Multimedia Authoring - Quicktime Dead?
brucegregory at earthlink.net
Thu Oct 19 15:47:10 CDT 2006
I own MovieWorks, and, as far as developing anything purely QuickTime in
nature, this is the best value with the best functionality I've found
anywhere. I can't use it for the most insignificant reason: I cannot
control the drop shadow on the text I create internally. I need it to be
very dark, and MovieWorks defaults, with no options, to a medium gray. For
the training I'm currently working on, I've got to have a darker shadow, or
the text is not readable on the already, unchangeable medium gray
background. The only other drawback that I can see is the need to include
their freely distributable, cross-platform player with every interactive
movie you create. One more thing for the user to have trepidation about.
The really good news is that the MovieWorks developers are working on a
"Pro" version for release in the spring that includes an e-commerce,
in-application, purchasing solution. I'll bite when that comes along.
Flash offers stuff that no other environment offers: players already
installed on 98% of newer machines, complete control over vector graphic
animations, unparalleled bitmap animation support . . . and here's the big
one for me . . . "assisted scripting". This is the greatest programming
educational tool I've found because it literally lets you see, line by line,
what each line of code does by visually demonstrating the results,
graphically. It makes sure that you enter your code in the proper syntax,
as well. For anyone, this kind of coding assistance is invaluable. The
other benefit that helped me decide was a very large pool of tutorial
information for specific application examples. But, all these positive
things said, it's still way too expensive for what it does. I'm totally
surprised that, as of this late date, no Mac killer multimedia application
has been invented to pose a serious threat to this monopoly.
Dan Shafer-2 wrote:
> What specific kinds of improvements or changes were you looking for in QT
> that you didn't find but managed to locate in Flash? I'm curious because
> going to go through this same process soon and want to be sure to pick the
> right tool as well.
> More and more video content on the Web seems to be defaulting to Windows
> Movie format which is problematic at best and useless at worst on my Mac.
> But places like YouTube have video that plays just fine in all of the
> browsers I ever try to run on Mac or that other platform.
> Did you look at MovieWorks? That used to be a very powerful QT authoring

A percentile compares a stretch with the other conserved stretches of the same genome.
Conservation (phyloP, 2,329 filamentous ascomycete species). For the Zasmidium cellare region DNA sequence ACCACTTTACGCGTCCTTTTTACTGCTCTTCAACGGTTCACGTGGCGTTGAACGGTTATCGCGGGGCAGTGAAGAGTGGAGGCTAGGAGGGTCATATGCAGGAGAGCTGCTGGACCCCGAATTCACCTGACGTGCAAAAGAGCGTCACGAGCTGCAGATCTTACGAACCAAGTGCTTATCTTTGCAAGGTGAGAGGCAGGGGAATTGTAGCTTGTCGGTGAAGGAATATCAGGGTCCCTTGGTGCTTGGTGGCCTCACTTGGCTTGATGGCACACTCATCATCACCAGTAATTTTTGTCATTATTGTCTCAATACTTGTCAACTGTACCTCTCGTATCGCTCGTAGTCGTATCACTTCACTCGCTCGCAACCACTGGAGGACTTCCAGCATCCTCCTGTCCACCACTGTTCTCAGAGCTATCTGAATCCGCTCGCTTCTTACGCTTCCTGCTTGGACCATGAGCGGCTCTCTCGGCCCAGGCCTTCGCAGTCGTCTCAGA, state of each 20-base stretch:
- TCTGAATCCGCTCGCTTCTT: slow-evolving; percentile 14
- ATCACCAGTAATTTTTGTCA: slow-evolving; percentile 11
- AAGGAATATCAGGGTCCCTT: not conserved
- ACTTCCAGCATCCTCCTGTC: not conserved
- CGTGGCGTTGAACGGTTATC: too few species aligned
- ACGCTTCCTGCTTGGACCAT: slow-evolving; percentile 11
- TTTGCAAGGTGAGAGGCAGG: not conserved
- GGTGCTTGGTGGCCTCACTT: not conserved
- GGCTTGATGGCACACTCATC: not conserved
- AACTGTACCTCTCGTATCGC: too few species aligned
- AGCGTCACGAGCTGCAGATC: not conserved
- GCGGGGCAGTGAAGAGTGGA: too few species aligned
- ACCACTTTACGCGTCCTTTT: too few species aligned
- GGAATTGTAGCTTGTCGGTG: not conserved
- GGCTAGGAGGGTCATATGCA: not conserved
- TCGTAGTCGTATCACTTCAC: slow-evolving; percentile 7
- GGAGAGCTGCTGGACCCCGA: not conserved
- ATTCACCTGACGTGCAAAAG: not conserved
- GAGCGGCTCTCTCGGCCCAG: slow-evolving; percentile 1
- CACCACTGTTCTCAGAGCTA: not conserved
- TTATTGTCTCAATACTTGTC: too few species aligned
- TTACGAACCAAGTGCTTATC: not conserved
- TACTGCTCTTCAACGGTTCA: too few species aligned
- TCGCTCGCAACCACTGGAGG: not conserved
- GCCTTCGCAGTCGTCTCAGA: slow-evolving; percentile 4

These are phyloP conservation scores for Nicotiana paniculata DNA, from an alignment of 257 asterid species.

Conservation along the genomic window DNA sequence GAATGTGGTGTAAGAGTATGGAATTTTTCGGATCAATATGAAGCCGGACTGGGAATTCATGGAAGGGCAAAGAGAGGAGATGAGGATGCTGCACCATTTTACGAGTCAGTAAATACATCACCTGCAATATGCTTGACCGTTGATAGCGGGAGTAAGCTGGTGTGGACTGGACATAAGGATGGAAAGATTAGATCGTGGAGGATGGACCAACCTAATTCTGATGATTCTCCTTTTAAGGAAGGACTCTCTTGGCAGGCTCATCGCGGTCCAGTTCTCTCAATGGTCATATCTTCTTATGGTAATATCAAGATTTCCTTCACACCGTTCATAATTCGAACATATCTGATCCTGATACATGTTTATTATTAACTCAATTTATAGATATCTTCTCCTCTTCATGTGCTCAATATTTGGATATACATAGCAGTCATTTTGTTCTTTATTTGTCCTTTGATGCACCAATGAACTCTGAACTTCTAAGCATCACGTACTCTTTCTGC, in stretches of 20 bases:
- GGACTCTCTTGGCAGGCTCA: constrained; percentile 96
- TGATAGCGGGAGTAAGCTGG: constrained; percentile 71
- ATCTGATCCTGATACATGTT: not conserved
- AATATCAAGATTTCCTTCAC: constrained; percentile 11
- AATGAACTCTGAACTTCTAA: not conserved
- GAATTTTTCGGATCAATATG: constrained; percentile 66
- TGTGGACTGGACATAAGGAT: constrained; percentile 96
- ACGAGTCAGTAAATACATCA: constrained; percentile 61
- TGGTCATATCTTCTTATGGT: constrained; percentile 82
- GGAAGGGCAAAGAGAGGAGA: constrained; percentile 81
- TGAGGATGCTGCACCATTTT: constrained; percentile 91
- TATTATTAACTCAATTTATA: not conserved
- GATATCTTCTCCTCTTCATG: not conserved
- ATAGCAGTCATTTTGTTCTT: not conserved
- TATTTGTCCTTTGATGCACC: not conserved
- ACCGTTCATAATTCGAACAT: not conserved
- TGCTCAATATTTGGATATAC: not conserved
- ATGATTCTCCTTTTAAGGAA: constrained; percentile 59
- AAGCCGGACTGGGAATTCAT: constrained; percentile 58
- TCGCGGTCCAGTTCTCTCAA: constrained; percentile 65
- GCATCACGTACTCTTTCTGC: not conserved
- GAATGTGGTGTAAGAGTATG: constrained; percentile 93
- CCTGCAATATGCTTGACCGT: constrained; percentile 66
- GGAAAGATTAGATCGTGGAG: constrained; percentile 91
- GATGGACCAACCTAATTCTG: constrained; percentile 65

> tool/environment but I don't know how/if they've kept up either. But it's
> only $80 and seems to do a lot of what the multimedia authors I know want
> do. No scripting, though. :-(
> Ironic that as we move toward more ubiquitous demand for video, QT starts
> fade, if indeed it is.
> On 10/19/06, GregSmith <brucegregory at earthlink.net> wrote:
>> In my quest for finding the ultimate multimedia authoring tool, I've come
>> the tentative conclusion that QuickTime, (as far as an authoring platform
>> concerned), is falling so far behind that it could soon be considered
>> "dead". Apple, the very folks who should be promoting solutions for
>> interactive QuickTime haven't done anything, themselves, for years. The
>> applications that I find to be the most advanced QuickTime authoring
>> solutions, (LiveStage and VideoClix), haven't done anything to make their
>> packages attractive to new authors, not in years, either. Visiting the
>> LiveStage website reveals that they are now focusing on being content
>> providers, themselves, rather than offering an authoring solution for
>> others. When emailing the VideoClix people for some technical answers, I
>> get no response at all.
>> So, it looks to me like Flash authoring, for the present, is the only
>> viable, practical and timely solution for the kind of interactive
>> I need to perform. Also, for the Mac, there is only one thorough
>> And, though I hate supporting these corporate monsters, I went ahead and
>> purchased the Macromedia Authoring Studio, for the total lack of finding
>> anything comparable elsewhere, at any price. Very sad.
>> Greg Smith
> Dan Shafer, Information Product Consultant and Author
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